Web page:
As a leading expert, Yurchenco’s strategy uses two linker proteins that are composed of domains derived from extracellular matrix proteins agrin, laminin and nidogen. The approach has led to the restoration of muscle fiber basement membranes in animal models as well as to the recovery of muscle force and size, increased overall body weight and markedly prolonged survival. The research demonstrates strong evidence for disease modifying potential.
“Santhera is excited to extend its collaborative network for this therapeutic approach, now including experts from Rutgers University,” added Kristina Sjöblom Nygren, MD, Chief Medical Officer and Head of Development of Santhera. “This will add value to our gene therapy program for LAMA2 MD and complements the work already underway with the Biozentrum at the University of Basel, which was awarded a grant by Innosuisse in 2019. Both of our collaboration partners have pioneered this field and will work closely with Santhera, clinical experts and the patient community to establish the best way to bring this approach to clinical use.”
Congenital muscular dystrophies (CMDs) are inherited neuromuscular diseases characterized by early-onset weakness and hypotonia alongside associated dystrophic findings in muscle biopsy. Progressive muscle weakness, joint contractures and respiratory insufficiency characterize most CMDs. Laminins are proteins of the extracellular matrix that help maintain muscle fiber stability by anchoring to muscle receptors and assembling a basement membrane through polymerization and extracellular protein binding. LAMA2-related muscular dystrophy (LAMA2 MD, also called MDC1A), is one of the most common forms of CMD. It is caused by mutations in the LAMA2 gene encoding the alpha2 subunit of laminin-211. Most LAMA2 MD patients show complete absence of laminin-alpha 2, are hypotonic (floppy) at birth, fail to ambulate, and succumb to respiratory complications.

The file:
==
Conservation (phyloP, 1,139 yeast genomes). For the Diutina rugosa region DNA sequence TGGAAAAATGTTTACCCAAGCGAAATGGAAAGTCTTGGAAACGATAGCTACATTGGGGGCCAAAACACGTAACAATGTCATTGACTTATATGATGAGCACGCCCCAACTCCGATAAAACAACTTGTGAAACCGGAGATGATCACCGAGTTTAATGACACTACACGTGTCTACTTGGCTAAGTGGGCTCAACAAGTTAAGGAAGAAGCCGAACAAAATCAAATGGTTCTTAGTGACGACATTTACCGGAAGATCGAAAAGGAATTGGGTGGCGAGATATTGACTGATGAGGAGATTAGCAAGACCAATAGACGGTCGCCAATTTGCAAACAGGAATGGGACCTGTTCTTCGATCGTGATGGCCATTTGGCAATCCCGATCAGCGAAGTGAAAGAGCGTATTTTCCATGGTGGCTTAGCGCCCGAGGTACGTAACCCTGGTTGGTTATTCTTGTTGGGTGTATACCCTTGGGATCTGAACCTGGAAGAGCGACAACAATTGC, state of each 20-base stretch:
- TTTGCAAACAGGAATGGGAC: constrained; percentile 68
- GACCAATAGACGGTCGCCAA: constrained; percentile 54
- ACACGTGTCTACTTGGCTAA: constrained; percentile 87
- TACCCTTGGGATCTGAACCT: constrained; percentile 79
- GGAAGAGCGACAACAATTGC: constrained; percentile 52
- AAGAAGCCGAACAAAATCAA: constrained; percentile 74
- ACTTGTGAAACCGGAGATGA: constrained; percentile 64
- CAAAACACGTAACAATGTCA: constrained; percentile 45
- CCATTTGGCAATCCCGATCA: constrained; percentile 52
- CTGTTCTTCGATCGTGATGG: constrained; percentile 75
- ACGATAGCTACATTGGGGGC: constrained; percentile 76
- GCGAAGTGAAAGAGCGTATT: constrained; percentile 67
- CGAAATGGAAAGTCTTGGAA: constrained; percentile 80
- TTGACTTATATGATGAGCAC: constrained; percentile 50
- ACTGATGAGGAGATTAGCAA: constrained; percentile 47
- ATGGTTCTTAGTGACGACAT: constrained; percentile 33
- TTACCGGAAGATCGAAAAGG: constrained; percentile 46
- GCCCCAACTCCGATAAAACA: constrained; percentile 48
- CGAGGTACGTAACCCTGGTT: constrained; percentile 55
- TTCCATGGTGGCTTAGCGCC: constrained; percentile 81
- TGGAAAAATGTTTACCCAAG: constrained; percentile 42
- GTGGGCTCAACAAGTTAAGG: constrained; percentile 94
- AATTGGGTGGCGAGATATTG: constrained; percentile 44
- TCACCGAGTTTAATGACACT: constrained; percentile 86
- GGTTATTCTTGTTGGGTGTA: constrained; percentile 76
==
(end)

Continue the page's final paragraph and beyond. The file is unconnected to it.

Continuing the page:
Approximately 250,000 people in the United States are affected by different kinds of muscular dystrophies, according to the National Organization of Rare Disorders.